The Painter From Shanghai
With this fictionalized account of the life of the famous painter Pan Yuliang, Epstein presents a lush, exquisitely detailed portrait of China during the early 1900s. An orphan who is forced into prostitution by her opium-smoking uncle, Yuliang suffers one hardship after another as a child. In the brothel where she works, she eventually becomes one of the most popular girls, attracting the eye of Pan Zanhua, a customs inspector. She soon becomes his concubine and leaves the brothel behind for Shanghai, where she takes classes at the Art Academy. As a painter, Yuliang proves a natural, and she wins a scholarship that enables her to study in Europe. The time abroad inevitably changes her. When Yuliang comes back to China, she finds that the country is on the brink of revolution, and that its officials disapprove of her nude paintings, which are viewed as pornographic. Conflicting political and artistic beliefs lead to trouble at an exhibit of Yuliang’s work in Shanghai, and she comes close to turning her back on the thing she loves most—her art. This is a remarkable novel, the dramatic story of a woman who is forced to choose between art and survival, passion and politics. Writing with authority about China’s turbulent history, Epstein clearly has a gift for bringing the past to life.
A reading group guide is available online.

The God of War
Silver, author of the novel No Direction Home, has crafted a moving narrative about a troubled young boy and his struggle to find himself. Set in 1978 in the desert of Southern California, the novel focuses on 12-year-old Ares Ramirez who lives with his mother, Laurel, and his mentally handicapped brother, Malcolm, in a small trailer. Laurel has an unorthodox view of parenting and seeks treatment for seven-year-old Malcolm with some hesitation. Her noncommittal boyfriend is a sore point with Ares, who feels hemmed in and restless in the tiny trailer. Experiencing his first pangs of adolescent angst—feelings that soon develop into violent tendencies—Ares seeks a way to release his pent-up frustration. When he befriends Kevin, the adopted son of Malcolm’s new speech therapist and a boy with problems of his own, Ares gets a taste of the real, grown-up world, which he is not quite mature enough to handle. After his destructive impulses come to a head, he is forced to make some overwhelming decisions—choices that will forever alter the course of his young life. Silver writes with wisdom and compassion about family ties and the difficulties of growing up. The California desert, barren yet beautiful, which she so vividly renders, provides a haunting backdrop for this unforgettable work of fiction.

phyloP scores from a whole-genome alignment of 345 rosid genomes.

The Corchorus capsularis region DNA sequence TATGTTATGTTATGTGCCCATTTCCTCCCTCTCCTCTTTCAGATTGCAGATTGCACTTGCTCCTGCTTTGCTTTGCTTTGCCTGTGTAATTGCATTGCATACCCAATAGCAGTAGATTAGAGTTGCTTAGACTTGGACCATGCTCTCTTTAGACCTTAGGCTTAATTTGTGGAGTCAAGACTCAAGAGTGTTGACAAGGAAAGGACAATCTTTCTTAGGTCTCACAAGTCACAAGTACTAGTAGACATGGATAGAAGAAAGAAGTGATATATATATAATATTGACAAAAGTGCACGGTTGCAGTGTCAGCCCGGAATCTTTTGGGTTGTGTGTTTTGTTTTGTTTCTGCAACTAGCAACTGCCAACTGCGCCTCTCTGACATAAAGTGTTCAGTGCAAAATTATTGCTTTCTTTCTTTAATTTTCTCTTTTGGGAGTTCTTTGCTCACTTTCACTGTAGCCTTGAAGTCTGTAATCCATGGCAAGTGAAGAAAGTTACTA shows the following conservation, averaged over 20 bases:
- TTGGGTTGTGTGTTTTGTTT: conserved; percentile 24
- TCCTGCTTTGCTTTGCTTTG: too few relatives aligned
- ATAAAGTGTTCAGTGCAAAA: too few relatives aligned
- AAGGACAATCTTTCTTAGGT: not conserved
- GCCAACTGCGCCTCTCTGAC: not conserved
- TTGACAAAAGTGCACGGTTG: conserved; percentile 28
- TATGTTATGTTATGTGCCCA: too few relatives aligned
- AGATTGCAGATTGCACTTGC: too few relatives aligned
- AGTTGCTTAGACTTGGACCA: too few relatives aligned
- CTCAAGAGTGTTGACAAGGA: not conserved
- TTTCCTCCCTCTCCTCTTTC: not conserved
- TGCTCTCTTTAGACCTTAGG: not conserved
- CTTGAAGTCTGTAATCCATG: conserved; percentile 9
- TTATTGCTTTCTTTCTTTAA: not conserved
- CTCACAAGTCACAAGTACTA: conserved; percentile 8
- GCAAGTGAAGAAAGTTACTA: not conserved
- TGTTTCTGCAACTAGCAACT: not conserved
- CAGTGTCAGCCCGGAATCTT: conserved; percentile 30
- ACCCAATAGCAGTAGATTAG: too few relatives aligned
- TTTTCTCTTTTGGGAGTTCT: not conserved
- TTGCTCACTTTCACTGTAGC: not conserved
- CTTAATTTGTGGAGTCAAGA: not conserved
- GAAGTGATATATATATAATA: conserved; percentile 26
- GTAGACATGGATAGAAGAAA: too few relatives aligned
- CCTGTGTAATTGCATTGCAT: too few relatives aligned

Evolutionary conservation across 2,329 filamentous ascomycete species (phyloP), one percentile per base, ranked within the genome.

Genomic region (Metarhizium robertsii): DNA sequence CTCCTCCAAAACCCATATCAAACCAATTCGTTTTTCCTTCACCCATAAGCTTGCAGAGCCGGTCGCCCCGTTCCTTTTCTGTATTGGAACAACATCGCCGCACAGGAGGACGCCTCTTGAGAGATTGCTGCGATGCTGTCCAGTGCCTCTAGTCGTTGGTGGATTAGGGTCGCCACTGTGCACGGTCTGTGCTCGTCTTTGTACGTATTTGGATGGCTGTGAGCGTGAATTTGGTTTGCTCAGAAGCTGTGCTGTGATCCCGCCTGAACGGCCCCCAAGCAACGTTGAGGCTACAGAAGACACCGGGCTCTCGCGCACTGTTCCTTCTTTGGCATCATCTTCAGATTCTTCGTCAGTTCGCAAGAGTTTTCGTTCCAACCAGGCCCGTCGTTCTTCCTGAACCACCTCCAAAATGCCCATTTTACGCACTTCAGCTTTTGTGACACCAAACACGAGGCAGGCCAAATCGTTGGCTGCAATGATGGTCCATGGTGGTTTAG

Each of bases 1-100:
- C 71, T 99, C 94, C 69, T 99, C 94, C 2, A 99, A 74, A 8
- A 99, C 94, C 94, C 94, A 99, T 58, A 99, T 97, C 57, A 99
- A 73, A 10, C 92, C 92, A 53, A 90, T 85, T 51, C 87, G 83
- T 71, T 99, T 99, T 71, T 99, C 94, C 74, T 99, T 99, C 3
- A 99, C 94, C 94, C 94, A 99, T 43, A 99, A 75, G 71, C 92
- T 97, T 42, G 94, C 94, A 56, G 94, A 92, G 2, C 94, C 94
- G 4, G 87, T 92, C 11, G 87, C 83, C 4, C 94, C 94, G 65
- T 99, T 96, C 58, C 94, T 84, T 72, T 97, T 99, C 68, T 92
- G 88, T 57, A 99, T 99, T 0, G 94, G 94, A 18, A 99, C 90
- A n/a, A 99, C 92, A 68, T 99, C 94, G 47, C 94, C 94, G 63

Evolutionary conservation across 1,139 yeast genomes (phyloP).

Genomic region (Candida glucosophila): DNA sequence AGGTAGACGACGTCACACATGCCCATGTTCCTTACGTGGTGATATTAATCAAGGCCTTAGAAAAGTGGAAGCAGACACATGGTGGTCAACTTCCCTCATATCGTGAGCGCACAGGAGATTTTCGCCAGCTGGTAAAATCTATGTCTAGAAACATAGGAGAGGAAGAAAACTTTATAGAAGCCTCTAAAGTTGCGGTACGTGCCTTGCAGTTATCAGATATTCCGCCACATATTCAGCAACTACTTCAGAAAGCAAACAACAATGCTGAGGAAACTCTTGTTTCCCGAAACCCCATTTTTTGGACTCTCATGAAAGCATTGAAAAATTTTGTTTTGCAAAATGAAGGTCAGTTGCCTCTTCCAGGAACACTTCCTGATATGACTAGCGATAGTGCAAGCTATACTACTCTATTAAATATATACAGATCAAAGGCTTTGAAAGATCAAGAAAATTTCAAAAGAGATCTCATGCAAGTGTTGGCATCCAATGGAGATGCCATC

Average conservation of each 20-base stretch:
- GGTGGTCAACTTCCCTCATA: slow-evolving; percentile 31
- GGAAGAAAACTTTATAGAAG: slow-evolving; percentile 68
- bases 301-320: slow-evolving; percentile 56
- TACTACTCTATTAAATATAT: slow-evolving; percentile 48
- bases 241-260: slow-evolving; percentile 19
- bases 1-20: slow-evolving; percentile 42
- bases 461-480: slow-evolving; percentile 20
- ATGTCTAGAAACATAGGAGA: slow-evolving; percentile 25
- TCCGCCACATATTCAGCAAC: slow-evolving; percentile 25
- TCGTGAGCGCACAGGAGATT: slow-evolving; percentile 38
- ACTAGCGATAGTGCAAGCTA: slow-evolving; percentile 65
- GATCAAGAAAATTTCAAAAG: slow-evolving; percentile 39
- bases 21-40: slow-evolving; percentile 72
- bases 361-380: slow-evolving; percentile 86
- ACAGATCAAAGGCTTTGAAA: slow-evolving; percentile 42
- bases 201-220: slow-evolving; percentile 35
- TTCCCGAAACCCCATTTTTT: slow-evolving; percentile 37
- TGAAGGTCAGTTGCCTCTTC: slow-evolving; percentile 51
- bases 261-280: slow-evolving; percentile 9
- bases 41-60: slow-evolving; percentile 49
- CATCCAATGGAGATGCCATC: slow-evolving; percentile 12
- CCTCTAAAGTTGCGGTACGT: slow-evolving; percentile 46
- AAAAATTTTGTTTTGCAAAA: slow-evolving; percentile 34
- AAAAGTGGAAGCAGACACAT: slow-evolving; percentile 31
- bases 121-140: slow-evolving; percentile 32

A reading group guide is included in the book and available online.

The German Bride
Hershon’s third novel is a richly imagined work of historical fiction that takes place in the American West in the 1860s. After a scandal strikes her family, Eva Frank, a young German Jew, leaves Berlin with her new husband, Abraham, and his brother, Meyer, both thriving dry goods salesmen. Hoping to establish themselves in America, they travel to New Mexico and settle in Santa Fe. But once there, it becomes clear that Abraham has other plans—and other inclinations. A womanizer who is addicted to gambling, Abraham—an unlikely father—nevertheless insists that he wants to start a family. But a series of miscarriages and the strangeness of her surroundings drive Eva to despair. Relying on her dowry, she makes plans to leave Santa Fe and her husband and start a new life in San Francisco. This is easier said than done, thanks to volatile, unpredictable Abraham, who becomes a dangerous obstacle on Eva’s path to happiness. Hershon, author of Swimming and The Outside of August, brings the West into sharp focus in this compelling and lyrically written novel. With Eva, she offers readers a complex and strong-willed heroine, who is determined to make a place for herself in an unfamiliar world.
A reading group guide is included in the book and available online.

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